Why Environmentalism is Here to Stay

Kevin Maney reckons that environmentalism

is a short-lived fad, and that Americans will keep on upping their consumption

of bottled water and other environmentally-unfriendly products. I’m more optimistic

than he is, however.

Kevin sees environmentally-friendly behavior as making a virtue out of a necessity

– that it’s a function of economic slowdown.

The current green fad will have a nice little run, thanks to subprime-mortgage

reverberations: Breakouts of environmentalism track with economic slowdowns,

according to Gerald Celente, who runs the Trends Research Institute. We conserve

when we must and then tell ourselves our sacrifice is helping to save the

world. The human brain can twist anything.

But empirically speaking, I just don’t see this. Environmentalism is strongest

in the fastest-growing parts of the US, such as California, and weakest in the

most depressed parts, such as Michigan. Environmentalism has become commonplace

in economically-resurgent northern Europe, and is stronger in fast-growing countries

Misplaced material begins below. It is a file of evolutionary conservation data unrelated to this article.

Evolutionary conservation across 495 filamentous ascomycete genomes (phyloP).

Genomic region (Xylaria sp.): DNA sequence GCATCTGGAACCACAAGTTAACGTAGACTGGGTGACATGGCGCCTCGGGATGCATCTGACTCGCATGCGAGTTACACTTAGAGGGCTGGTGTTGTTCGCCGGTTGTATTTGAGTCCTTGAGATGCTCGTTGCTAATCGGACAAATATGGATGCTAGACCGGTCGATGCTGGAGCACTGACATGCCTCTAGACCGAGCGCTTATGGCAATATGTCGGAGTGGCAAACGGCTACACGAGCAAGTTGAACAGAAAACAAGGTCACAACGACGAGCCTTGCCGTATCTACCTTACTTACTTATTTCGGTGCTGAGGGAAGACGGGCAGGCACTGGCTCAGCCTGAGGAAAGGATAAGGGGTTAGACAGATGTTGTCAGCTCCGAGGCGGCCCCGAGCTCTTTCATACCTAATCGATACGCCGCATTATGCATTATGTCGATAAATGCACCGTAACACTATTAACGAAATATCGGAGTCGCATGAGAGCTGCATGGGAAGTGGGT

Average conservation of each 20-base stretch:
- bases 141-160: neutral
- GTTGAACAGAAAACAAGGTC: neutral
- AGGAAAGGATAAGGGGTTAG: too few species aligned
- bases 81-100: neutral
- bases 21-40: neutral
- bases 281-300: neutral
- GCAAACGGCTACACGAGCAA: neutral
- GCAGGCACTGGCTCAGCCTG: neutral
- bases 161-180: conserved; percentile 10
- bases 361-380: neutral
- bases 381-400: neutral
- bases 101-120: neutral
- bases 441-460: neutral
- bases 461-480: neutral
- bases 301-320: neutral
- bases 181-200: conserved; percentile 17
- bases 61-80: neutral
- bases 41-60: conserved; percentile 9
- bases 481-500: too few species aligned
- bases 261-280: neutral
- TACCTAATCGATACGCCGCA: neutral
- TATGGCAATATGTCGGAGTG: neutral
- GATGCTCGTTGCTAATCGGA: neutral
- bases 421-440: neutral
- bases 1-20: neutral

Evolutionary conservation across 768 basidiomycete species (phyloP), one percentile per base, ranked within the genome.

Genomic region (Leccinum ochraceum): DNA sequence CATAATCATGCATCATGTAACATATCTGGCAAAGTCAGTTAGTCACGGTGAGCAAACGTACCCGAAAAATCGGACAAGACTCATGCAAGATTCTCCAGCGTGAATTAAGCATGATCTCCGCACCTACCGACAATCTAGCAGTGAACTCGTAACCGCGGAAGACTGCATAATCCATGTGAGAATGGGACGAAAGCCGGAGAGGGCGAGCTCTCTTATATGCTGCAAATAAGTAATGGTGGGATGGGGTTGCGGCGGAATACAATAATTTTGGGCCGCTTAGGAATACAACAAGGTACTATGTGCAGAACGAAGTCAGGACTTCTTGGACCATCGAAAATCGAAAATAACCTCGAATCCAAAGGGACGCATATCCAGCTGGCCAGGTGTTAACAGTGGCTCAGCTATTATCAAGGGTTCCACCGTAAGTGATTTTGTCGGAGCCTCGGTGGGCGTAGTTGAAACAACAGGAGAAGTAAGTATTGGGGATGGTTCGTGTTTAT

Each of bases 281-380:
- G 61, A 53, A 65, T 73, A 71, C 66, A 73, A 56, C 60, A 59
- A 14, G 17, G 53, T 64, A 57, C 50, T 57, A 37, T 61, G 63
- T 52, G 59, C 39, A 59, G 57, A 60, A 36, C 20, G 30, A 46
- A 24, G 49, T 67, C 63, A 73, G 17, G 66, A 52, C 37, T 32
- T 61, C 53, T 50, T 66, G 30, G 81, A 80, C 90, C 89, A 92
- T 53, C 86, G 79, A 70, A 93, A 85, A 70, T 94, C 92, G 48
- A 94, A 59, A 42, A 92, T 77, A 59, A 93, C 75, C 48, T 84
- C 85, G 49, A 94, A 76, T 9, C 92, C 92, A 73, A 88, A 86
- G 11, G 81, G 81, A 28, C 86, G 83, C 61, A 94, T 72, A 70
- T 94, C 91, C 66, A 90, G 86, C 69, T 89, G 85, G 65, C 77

like Germany than in slower-growing countries like France. And in any case,

environmentalism is not always, or not only, about sacrifice. What kind of sacrifice

am I making if I use a cotton bag to carry my groceries, rather than a wasteful

plastic one?

Cutting back on bottled water also entails little sacrifice: in fact, it saves

a lot of money – and carbon. That’s a real savings, by the way: Kevin

is wrong when he says that "if gas prices fall as a result of a drop in

demand for PET, Americans will only buy more S.U.V.’s and suck up the

difference". For one thing, gas prices don’t necessarily track oil prices:

right now, oil is hitting new record highs, but gas prices are still substantially

lower than their peaks. But in any case there’s no indication at all that oil

prices will fall at all as a result of lower demand for PET. The oil will simply

go into more economically-productive uses, such as manufacturing in China, rather

than something pointless like a container for filtered tap water.

The Nobel Prize for Al Gore is just the latest sign that environmental consciousness

is here to stay. If you look at any advanced economy in the world over the past

few decades, it’s clear that green thinking has been getting slowly but steadily

stronger and increasingly mainstream; the US might be behind the curve, but

it’s no exception to that rule. The US now emits less carbon per dollar of GDP

than it ever has in the past, and that number will continue to fall for decades

to come. And one way that’s going to happen is that people are going to buy

fewer bottles of water.

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